Like over 6000 other people, myself and two other colleagues went to VMworld 2010 two weeks ago, in Copenhagen. This event, one of the largest vendor organized events in the world, is three days packed full of all things VMware (and virtualization) related. There are a lot of exellent posts out there already offering specifics on the subjects presented. This post is not meant to replicate that, but offer some insight into my experience there. Three very important aspects outside of the normal presentations for me were the Solutions Exchange, the VMware labs and of course networking (social, not the hardware kind).
First of all, let me start with the Solutions Exchange. With over 113 vendors showing off their wares, iPad give-aways everywhere, booth-babes distracting you and booth staff trying to get your attention this can be very overwhelming at first. However, you are there for three days. Because of this, you have the time to walk around, get to know who is where and pick your interests. What also helps a lot is the fact you have 30 minutes between sessions. Going from one session to another takes maximum 5 minutes, meaning you have 25 minutes to spare. While that is a limited time, the vendors know this as well and keep very short presentations on a plethora of subjects related to their product. Added benefit is you don’t have to sit through an hour of slides and sales talk, they get right to the point.
In the end, I got a lot of value out of the Solutions Exchange. Of course I had some companies I knew I wanted to visit beforehand (Veeam being a good example). A lot of others however I might not have visited per se (like the VCE alliance with their awesome vBlocks) or hadn’t even heard of (like Nimsoft with their monitoring solution).
Another aspect I was very anxious to try were the VMware labs. The labs offer you the unique opportunity of trying out any and all VMware products in a pre-deployed environment. All labs are virtualized in a big cloud. Even the ESX(i) servers were virtualized and then deployed on demand. This is ‘eating your own dogfood’ in the purest form. The disadvantage here was the performance: my first lab was almost unworkable the first ten minutes. After that time, it was still slow but workable. With a couple of thousand VM’s running off of a cloud in the USA this can be expected though I guess.
The physical lab setup is quite nice: it is a dual-screen setup, where the actual labs are on your left screen. The right screen will have the lab instructions, any remarks and tips and this will allow you to not keep having to switch back and forth between screens. For those with a dual-screen setup, you know what I mean (personally, I’ve arrived at three screens which is even better ).
Some labs are free-form. I got to try CapacityIQ, Chargeback and Orchestrator in the Sandbox for example. The sandbox was a complete vSphere environment, with all the bells and whistles installed and configured. Since I can’t spend the time on doing a Proof of Concept per se, being able to play around and mess with the config proved to be invaluable for me. The lab instructions here consisted of some pointers but the idea really was to mess around and try out anything you wanted. Again, this was not some kind of demo but an actual environment created just for you.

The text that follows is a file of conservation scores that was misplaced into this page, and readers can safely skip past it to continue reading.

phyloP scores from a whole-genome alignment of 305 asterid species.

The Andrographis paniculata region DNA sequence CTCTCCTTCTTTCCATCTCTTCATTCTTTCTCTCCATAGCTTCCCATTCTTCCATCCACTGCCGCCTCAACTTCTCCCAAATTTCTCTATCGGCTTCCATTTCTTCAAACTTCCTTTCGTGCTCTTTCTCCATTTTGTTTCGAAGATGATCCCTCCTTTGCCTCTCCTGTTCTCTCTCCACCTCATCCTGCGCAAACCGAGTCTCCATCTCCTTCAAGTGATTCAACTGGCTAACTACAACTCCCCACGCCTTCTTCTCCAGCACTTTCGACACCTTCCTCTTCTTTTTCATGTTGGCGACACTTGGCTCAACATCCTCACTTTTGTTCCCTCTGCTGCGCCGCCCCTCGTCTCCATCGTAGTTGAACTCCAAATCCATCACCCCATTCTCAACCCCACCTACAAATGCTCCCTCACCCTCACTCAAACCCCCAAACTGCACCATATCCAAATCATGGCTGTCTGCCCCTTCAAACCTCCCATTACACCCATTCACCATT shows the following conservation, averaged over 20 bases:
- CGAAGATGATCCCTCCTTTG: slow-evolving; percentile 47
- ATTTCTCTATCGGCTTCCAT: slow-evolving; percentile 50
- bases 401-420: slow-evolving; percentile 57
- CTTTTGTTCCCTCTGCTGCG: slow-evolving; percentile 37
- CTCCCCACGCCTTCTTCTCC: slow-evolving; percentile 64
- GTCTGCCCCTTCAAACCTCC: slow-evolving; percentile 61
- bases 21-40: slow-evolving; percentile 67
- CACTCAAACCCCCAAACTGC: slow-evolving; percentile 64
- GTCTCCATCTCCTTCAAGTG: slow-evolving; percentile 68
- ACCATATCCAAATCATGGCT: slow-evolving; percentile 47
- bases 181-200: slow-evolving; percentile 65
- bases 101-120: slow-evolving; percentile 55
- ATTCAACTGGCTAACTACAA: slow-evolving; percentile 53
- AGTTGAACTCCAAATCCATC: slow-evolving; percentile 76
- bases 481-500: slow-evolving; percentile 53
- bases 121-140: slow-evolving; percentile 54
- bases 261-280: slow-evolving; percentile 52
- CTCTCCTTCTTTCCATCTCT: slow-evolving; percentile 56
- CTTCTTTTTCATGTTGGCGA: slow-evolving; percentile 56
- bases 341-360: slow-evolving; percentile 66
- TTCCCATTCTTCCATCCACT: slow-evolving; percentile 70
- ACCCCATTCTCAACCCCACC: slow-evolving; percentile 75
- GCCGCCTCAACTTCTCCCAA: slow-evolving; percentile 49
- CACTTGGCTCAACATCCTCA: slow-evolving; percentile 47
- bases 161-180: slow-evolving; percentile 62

Other labs are more strict (using strict very loose, you can still mess things up if you want). I did the installation lab for VMware View 4.5, to see what is was all about. The lab instructions will guide you through the install step by step, clearly describing the actions needed to complete. Even though I was unfamiliar with this specific product and how to set this up, I felt very comfortable going through this and ended up with a working View setup in under an hour!
This is the biggest VMware related event in Europe. The who’s who in virtualization land is here. Most of the top Dutch bloggers (like Duncan Epping, Eric Sloof, Gabrie van Zanten, Arne Fokkema, Arnim van Lieshout, Joep Piscaer, etc etc etc), a lot of the 3rd level guys from vendors you normally don’t get to talk to a lot and of course big names in VMware like Paul Maritz and Steve Herrod. If there is any chance to shake hands and meet these guys (and girls) in person, it’s here! This is one of the fields where I would take a different approach next time I visit VMworld though. While I had my sessions and labs planned out, my networking was a lot of free format. This works for meeting the vendor people (they aren’t going anywhere), especially the bloggers are a lot harder to shake hands with. It’s not that they have a security cordon around them, but these guys are popular! I hate to intrude on an ongoing conversation but in the end this meant I did not get to shake as many hands as i had hoped for. Next year I’ll be making sure I have at least pinged some of these guys beforehand, so they expect me to walk over and shake hands. Makes it less of an intrusion and more of a friendly talk.
In the end I still spent most of my time visiting the sessions. As I mentioned earlier there are already excellent posts online on all of them (most Dutch bloggers were posting real-time, check Gabes Virtual World or NT Pro for example). I will do a quick summary of what I visited and hope you get some value out of that.
The keynote was done by Paul Maritz ad Steve Herrod. These guys know how to do a presentation but there was of course a lot of marketing. What it boils down to: Cloud Computing is not just a marketing term. Their goal is to make everything you could consider a resource (storage, network, processing power, applications, etc) available as flexible as possible. This allows you, the administrator, to offer IT as a service to the end-user. It makes his experience transparent and gives him the flexibility he requires. Sorry, can’t explain it any better with less buzzwords, feel free to correct me in the comments .